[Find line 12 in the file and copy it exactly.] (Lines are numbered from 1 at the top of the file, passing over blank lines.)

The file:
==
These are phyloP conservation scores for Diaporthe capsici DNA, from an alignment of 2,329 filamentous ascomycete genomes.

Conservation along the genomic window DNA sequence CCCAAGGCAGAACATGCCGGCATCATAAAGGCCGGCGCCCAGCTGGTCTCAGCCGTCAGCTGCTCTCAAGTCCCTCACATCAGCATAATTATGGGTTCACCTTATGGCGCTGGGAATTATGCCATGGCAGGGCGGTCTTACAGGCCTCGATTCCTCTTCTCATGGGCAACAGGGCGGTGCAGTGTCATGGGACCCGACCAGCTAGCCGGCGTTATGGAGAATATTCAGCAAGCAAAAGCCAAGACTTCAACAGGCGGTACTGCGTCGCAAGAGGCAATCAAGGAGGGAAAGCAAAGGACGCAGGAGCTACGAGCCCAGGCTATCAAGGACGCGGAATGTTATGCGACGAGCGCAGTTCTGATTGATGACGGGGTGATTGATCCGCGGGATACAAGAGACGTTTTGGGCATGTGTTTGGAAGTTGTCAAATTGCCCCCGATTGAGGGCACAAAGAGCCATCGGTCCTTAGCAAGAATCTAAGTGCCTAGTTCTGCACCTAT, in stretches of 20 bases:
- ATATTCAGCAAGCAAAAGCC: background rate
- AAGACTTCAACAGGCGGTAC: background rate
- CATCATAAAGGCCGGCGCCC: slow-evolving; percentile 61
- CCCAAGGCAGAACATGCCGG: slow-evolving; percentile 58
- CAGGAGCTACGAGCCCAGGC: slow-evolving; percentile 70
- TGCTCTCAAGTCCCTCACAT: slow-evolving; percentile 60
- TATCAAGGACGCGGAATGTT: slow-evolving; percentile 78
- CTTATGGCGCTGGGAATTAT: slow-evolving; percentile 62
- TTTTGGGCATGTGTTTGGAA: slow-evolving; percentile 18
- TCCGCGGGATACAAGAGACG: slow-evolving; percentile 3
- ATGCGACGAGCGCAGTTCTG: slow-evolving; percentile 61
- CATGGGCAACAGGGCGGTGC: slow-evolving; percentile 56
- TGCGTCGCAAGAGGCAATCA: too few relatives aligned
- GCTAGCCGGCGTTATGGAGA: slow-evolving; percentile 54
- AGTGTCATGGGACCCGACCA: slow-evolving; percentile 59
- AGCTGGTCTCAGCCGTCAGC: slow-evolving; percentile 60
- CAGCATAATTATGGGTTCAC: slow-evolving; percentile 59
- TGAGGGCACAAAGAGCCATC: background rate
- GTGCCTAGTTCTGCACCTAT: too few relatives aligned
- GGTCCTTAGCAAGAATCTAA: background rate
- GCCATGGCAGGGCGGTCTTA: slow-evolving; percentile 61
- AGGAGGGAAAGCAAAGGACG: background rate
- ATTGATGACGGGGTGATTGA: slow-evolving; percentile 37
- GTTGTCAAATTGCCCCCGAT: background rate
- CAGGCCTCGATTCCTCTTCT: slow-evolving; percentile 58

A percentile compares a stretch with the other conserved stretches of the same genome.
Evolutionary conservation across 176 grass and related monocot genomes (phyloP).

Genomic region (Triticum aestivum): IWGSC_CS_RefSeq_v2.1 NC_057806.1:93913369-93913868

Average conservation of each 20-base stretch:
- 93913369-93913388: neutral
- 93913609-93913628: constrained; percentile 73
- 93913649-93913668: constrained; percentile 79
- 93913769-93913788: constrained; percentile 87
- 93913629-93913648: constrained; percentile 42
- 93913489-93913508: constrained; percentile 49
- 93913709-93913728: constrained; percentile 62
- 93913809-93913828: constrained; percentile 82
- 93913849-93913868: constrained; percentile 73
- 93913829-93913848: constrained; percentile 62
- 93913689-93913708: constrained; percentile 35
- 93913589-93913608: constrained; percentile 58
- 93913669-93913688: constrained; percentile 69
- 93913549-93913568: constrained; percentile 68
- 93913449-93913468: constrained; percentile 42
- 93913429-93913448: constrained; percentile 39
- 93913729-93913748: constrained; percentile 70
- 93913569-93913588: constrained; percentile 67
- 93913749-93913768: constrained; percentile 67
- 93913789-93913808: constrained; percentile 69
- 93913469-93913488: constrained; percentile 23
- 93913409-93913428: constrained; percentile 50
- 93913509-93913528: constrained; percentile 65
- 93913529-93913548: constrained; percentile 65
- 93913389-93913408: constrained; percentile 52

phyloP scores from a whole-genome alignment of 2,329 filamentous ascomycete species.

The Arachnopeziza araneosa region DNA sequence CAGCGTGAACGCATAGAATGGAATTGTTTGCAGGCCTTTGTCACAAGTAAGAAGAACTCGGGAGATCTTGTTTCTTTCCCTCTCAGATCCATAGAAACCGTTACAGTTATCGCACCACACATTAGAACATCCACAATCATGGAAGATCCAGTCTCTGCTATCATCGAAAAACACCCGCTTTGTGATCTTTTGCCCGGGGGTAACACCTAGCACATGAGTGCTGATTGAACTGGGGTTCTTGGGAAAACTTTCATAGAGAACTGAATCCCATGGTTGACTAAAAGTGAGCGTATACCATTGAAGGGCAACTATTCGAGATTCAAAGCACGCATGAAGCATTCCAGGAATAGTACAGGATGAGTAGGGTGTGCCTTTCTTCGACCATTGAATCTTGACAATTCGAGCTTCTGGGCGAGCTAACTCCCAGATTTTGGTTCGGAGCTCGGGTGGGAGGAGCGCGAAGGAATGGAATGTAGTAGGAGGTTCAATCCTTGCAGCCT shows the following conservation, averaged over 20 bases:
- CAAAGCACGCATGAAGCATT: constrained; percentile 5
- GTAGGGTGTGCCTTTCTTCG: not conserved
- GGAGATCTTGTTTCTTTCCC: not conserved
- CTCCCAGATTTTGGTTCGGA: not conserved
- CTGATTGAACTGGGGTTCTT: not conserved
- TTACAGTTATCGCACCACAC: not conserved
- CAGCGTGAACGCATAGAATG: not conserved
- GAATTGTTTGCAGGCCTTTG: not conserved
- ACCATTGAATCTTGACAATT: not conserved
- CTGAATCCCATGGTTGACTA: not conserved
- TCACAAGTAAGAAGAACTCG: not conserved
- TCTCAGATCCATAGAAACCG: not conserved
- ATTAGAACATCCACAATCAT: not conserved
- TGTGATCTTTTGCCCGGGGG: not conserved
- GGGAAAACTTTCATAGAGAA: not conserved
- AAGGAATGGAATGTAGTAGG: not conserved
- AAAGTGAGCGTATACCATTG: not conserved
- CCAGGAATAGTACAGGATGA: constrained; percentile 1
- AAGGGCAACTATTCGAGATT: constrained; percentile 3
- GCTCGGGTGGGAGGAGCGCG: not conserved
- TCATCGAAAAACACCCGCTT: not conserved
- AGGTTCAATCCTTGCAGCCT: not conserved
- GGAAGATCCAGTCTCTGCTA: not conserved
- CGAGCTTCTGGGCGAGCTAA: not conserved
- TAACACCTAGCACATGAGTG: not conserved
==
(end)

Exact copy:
- TCCGCGGGATACAAGAGACG: slow-evolving; percentile 3